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To many people on the front lines of elephant conservation, the defeat of the effort to uplist the Appendix 2 elephants was infuriating. Lee White, the head of Gabon’s National Park Agency, told the Independent that “The E.U.’s decision is a death sentence. Any legal trade will continue to drive illegal international commerce in ivory, which will result in the slaughter of both elephants and the rangers trying to protect them.”
As an alternative, the United States, which also opposed the uplisting, and ten African nations pushed a voice vote on a resolution for all cites members to close their domestic ivory markets. The Obama Administration has already effectively banned ivory sales in the United States, and China, far and away the biggest Asian market for illegal ivory, announced last year that it, too, will impose a similar ban. (So far, it has provided neither a timetable nor details.) The resolution passed unanimously. The ban is, however, nonbinding.
The Great Elephant Census counted only savanna elephants, which can be spotted from the air. It did not count the smaller, less-well-understood forest elephants that live under the dense canopy of the Congolese Basin. These are the elephants of Nouabalé-Ndoki. As logging roads have carved through their formerly impenetrable habitat, forest elephants, too, have suffered rampant poaching. A 2013 survey found that their numbers had declined sixty-two per cent between 2002 and 2011, and that as few as eighty thousand may remain. Andrea Turkalo, the world’s preëminent forest-elephant biologist, recently co-authored a paper which demonstrated that forest elephants, moreover, are among the slowest-reproducing animals on the planet. Even if poaching were to end, it would take the existing population eighty-one years to return to the population levels of the year 2000.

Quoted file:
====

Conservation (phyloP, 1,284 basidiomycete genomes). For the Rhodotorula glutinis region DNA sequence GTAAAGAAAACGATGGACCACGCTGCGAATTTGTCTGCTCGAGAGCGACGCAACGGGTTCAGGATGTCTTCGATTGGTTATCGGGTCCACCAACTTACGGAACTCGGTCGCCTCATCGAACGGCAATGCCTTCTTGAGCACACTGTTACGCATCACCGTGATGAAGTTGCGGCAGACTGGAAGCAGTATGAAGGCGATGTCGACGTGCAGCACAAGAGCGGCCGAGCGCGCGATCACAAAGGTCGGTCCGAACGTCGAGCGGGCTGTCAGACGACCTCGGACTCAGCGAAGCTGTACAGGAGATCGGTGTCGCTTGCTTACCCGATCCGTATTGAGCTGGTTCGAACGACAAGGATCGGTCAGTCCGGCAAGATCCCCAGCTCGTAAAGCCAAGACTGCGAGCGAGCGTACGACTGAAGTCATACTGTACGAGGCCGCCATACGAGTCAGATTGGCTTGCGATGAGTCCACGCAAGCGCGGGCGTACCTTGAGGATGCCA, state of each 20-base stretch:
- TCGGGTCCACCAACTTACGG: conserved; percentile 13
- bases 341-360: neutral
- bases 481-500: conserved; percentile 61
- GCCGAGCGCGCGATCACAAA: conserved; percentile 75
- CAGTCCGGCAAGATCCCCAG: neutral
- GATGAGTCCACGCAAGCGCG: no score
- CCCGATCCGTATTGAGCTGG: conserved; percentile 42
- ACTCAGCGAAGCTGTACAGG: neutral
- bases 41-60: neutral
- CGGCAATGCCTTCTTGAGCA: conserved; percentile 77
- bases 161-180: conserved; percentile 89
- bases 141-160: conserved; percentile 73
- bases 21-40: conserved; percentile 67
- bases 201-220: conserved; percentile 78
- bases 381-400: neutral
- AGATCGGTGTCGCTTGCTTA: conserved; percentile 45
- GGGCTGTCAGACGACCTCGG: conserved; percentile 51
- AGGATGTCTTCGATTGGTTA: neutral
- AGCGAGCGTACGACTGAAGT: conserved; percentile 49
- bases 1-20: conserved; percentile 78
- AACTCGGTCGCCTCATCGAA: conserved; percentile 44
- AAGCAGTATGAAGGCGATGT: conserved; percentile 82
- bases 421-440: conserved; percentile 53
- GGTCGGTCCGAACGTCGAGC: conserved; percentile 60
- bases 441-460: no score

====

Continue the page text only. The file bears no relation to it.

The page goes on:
Samuel Wasser, a research associate professor of biology and the director of the University of Washington’s Center for Conservation Biology, has developed a method for DNA analysis of ivory that allows him to trace a tusk to, as he puts it, “within three hundred kilometres of where that elephant was killed.” Wasser has found that more than eighty-five per cent of poached forest-elephant ivory comes from a specific region where Congo, Gabon, Cameroon, and Central African Republic meet and that, more often than not, it’s associated with “major transnational organized-crime syndicates.” This is a region that includes Nouabalé-Ndoki.
Gately, the director of the Wildlife Conservation Society’s Congo Program, professed satisfaction with the way the conference had turned out, particularly the unanimous vote in favor of a domestic ivory ban. The most useful thing, he told me, would be to shut down markets. But he also noted that the number of Nouabalé-Ndoki incidents involving exchange of gunfire had grown in the past few months. I asked him if, in his own work, what had once been largely a conservation job had become more militarized. “We certainly are experiencing more armed confrontations than we ever used to in the past,” he responded.
Read the full article in The New Yorker.